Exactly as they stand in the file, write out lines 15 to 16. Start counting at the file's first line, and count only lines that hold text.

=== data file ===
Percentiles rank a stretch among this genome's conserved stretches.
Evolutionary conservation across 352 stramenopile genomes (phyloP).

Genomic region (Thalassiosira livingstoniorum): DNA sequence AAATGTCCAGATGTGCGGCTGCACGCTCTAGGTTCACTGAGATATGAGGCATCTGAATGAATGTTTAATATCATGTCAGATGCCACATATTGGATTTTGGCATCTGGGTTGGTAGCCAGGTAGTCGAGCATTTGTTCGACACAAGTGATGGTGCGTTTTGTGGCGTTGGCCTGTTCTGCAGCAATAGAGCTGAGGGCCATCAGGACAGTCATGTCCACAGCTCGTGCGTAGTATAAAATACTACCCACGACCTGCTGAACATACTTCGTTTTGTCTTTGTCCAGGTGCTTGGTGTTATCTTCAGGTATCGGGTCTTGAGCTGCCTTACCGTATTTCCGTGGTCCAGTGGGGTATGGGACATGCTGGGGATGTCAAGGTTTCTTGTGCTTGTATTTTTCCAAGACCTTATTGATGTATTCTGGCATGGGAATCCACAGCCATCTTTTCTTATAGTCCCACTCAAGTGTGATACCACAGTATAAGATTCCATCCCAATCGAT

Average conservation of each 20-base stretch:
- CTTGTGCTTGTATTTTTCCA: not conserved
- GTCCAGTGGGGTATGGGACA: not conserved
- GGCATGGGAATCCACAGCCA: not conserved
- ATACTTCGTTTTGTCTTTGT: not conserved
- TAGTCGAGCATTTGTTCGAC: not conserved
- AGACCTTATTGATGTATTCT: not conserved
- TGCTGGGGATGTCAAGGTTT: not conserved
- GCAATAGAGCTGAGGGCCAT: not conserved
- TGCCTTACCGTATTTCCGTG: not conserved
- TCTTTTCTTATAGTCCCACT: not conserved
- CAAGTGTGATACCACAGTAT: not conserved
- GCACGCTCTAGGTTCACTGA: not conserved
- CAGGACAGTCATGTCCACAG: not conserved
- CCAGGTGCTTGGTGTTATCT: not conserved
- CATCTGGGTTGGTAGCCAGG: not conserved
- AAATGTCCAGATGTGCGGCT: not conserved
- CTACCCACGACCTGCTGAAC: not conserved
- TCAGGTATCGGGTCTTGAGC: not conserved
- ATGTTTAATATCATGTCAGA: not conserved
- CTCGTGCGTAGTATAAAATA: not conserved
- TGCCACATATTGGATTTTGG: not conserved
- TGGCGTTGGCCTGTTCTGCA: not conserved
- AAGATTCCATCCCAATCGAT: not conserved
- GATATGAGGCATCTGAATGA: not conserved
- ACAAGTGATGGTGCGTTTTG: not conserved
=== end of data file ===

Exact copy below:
- CAAGTGTGATACCACAGTAT: not conserved
- GCACGCTCTAGGTTCACTGA: not conserved